Why do chemicals smell?
There are two mechanisms.
Some things strongly irritate mucus membranes in the nose, eyes, and throat. Caustic chemicals such as ammonia, chlorine, and acid vapors stimulate pain sensors and make us jerk away from the odor.
But most smells are more subtle, and are detected by special cells in the nose. An odor molecule may stimulate more than one cell, and different odors can be recognized by combinations of receptors. Each olfactory cell has a nerve that sends the information to the brain. Humans have about 40 million of these cells. Dogs have 50 times as many (about 2 billion).
Humans have about 350 genes for odor receptors, and can distinguish about 10,000 different odors.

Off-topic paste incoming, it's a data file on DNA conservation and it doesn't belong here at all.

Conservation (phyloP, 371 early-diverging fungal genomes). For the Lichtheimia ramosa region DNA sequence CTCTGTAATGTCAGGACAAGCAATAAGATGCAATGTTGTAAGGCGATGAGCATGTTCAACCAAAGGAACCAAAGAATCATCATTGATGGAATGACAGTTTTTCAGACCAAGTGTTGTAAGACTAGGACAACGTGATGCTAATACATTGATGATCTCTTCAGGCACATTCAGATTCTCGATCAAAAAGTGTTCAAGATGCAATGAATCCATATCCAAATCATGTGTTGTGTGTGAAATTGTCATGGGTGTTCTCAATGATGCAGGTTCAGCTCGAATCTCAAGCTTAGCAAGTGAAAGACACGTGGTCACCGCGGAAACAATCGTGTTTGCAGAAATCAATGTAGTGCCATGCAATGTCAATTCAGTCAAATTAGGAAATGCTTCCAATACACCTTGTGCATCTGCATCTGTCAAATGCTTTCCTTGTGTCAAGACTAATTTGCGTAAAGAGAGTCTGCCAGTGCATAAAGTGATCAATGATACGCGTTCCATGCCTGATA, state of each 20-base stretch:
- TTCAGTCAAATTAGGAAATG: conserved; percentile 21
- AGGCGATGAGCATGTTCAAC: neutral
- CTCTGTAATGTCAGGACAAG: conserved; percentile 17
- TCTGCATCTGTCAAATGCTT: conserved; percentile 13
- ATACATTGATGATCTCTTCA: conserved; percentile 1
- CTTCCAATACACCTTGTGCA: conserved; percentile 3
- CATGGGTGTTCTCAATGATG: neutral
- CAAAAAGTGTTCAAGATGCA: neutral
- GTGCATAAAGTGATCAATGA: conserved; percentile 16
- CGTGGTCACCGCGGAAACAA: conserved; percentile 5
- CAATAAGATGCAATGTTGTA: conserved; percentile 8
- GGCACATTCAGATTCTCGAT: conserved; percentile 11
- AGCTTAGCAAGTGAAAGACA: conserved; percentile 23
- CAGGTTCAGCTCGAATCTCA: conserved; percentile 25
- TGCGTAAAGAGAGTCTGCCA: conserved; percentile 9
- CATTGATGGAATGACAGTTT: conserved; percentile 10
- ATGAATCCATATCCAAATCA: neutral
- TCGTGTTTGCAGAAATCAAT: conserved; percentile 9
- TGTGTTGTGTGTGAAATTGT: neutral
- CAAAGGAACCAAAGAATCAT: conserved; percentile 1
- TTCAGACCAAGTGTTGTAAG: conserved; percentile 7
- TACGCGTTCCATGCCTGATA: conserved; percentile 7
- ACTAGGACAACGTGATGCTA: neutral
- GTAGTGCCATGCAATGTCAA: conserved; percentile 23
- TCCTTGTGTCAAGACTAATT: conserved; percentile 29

If you are exposed to a particular smell for a while, you become habituated to it, and you no longer detect it. The brain seems to be interested in new smells more than common smells, such as one’s own body odor. Women tend to have more sensitivity to odors than men do. Pregnancy enhances this effect. Our ability to detect odors falls as we age.
Our ability to smell things helps us to tell which foods are good to eat, or which foods are rotten. It keeps us away from dangerous places that have high levels of bacteria or harmful vapors.
Most of the things that smell bad are harmful to us, or indicate that something may be harmful.